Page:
Tanning's biography is seeped with the world of surrealism. In 1946, she married fellow artist Max Ernst - who had divorced his previous wife Peggy Guggenheim - and the couple lived in the States until 1957. Ernst was refused American citizenship, so the couple headed to France, first to Paris and the Loire valley and then to Provence.

Max Ernst and Dorothea Tanning photographed by Irving PennImage: HG Issue Max Ernst and Dorothea Tanning photographed by Irving Penn
Image: HG Issue

The two artists enjoyed a long marriage, and Tanning lived a long life, passing in 2012 at the age of 101. Dorothea grew up in Galesburg, Illinois, in a bourgeois class, reflected in the depiction of children she presents in her work. Her only formal art eduction was three week at the Chicago Academy of Art.

In the mid-1930's, Tanning head for New York. And it was here in Manhattan, working as a commercial artist, that Tanning was enlightened by a range of artistic movements . From gothic novels to the MoMA's Fantastic Art, Dada, Surrealism exhibition in 1936, Tanning was spurred on to create art works in this new way. Her passion for surrealism took her to Paris in search of the surrealists. However, artists had already left Paris as WWII approached.

Two works of art which are important both in terms of Tanning's oeuvre and the surrealism movement are Eine Kleine Nachtmusik, 1943, which is now in the Tate's collection, and Birthday, 1942, which is part of the Philadelphia Museum of Art's collection and a ca. 1970 lithograph of which is hitting the auction block this month at Ro Gallery.

Dorothea Tanning, Birthday (Self Portrait at age 30, 1942)circa 1970, lithograph on arches, signed and numbered in pencil, edition: 150 Dorothea Tanning, Birthday (Self Portrait at age 30, 1942)circa 1970, lithograph on arches, signed and numbered in pencil, edition: 150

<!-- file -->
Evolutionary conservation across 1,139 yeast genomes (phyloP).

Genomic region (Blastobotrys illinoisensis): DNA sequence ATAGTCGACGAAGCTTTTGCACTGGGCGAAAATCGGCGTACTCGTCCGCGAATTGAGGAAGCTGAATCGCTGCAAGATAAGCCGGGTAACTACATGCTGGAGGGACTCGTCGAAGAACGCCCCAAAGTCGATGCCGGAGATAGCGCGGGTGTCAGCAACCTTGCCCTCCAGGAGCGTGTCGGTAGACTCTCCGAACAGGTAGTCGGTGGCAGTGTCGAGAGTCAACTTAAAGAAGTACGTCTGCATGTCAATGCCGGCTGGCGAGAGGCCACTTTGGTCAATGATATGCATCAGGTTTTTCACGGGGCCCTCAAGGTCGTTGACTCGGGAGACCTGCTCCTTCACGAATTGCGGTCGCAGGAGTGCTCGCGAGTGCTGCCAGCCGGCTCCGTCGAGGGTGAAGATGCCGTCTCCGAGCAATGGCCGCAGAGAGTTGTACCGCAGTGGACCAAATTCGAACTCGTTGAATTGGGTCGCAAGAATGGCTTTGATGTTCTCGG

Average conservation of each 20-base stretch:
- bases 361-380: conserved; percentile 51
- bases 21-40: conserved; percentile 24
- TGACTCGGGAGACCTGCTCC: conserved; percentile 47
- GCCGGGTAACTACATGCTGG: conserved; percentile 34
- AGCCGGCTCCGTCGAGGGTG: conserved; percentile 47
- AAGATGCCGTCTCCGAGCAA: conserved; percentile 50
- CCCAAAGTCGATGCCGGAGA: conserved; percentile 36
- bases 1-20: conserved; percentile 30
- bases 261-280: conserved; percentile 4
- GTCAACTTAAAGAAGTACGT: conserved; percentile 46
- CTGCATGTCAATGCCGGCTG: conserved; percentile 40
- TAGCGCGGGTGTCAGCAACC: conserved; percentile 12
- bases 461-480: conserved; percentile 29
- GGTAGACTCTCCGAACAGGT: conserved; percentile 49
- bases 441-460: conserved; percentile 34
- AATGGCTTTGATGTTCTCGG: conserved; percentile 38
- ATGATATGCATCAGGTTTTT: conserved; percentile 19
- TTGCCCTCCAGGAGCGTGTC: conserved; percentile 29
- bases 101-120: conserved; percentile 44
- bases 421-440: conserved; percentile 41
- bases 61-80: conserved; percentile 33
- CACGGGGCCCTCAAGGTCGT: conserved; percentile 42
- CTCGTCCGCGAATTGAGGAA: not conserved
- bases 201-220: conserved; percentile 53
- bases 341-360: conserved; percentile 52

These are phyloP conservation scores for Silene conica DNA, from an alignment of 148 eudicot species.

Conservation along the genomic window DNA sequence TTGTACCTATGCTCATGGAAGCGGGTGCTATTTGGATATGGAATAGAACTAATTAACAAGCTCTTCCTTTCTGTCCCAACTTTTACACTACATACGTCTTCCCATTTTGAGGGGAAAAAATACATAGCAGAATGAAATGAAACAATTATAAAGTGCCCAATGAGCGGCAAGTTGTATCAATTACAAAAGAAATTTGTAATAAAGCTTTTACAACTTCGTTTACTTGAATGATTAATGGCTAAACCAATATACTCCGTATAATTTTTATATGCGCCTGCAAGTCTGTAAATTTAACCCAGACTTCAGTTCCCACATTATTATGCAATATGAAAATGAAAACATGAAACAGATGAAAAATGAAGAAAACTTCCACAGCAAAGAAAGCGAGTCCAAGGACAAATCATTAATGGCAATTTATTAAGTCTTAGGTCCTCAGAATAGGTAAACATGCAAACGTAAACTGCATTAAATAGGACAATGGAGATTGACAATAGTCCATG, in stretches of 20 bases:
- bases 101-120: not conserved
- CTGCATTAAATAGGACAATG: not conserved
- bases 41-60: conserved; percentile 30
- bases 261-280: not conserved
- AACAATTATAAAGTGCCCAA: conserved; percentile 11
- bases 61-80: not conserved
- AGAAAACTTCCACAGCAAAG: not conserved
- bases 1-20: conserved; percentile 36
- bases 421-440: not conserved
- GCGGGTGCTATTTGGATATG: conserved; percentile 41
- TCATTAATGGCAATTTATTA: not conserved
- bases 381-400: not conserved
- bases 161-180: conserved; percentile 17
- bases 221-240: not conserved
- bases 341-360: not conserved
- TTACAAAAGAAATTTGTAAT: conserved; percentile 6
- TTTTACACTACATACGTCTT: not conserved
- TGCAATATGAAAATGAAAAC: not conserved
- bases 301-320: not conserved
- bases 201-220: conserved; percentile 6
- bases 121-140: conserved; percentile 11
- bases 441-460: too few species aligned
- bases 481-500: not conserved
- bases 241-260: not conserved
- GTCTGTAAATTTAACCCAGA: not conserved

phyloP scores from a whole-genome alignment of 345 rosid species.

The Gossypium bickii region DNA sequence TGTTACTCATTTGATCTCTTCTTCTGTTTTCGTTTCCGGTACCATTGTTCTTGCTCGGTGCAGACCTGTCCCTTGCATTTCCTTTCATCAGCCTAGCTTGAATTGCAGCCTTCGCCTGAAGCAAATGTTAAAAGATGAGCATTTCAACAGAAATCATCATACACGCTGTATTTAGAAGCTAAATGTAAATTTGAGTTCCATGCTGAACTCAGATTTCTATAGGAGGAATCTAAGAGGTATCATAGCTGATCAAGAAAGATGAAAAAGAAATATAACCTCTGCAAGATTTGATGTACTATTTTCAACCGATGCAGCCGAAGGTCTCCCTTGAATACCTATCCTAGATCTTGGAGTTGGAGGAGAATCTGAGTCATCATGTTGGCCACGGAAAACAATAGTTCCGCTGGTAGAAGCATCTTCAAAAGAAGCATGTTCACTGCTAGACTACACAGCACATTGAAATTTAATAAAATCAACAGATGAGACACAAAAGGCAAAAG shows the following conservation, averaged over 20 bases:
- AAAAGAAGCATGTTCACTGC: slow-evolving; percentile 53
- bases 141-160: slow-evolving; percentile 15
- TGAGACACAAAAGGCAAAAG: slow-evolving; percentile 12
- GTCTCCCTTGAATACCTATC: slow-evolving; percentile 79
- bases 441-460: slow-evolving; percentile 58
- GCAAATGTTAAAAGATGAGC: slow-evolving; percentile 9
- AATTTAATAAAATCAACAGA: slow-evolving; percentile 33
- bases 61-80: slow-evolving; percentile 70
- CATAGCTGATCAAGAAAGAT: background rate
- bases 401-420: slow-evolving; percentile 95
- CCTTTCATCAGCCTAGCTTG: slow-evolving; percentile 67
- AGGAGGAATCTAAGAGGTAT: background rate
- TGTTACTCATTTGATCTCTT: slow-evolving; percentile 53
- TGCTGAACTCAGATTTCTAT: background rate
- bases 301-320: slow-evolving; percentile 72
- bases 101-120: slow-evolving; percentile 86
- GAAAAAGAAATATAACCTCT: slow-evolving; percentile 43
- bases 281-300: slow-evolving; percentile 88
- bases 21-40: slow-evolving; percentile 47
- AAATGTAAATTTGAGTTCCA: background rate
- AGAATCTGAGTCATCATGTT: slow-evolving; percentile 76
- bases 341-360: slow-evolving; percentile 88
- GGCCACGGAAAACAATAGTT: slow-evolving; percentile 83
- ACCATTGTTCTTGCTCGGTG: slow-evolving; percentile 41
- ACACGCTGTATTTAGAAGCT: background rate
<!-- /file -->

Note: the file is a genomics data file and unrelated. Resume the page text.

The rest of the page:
The latter work is a self-portrait, in which Tanning stands, her breasts uncovered, in front of a corridor of infinite doors with a small mythical creature at her feet. In the artist's memoir Between Lives: An Artist and Her World, Tanning explained how an idea for the piece first came to light. ''I had been struck, one day, by a fascinating array of doors—hall, kitchen, bathroom, studio—crowded together, soliciting my attention with their antic planes, light, shadows, imminent openings and shuttings. From there it was an easy leap to a dream of countless doors.''

The self-portrait portrays the bewitching nature of women, as the enigmatic subject, the artist, stands and stares frankly at the viewer, not phased by her bare breasts; the eternity of doors being her or the creature that stands beneath her. Exactly why the subject is dressed the way she is, or where the doors lead to or indeed what the creature is, is entirely unknown to the viewer. As Tanning once beautifully put it in her poem Artspeak:

If Art would only talk it would, at last, reveal
itself for what it is, what we all burn to know.

This couplet from the poem captures the spirit of Tanning's work, and indeed surrealism, art of this kind may raise many questions, however, it is not the job of the viewer,  or even the artist to seek to answer them

The featured Lithograph will be up for auction at Ro Gallery in their Summer Prints auction on July 12, 2017. Check all lots here.

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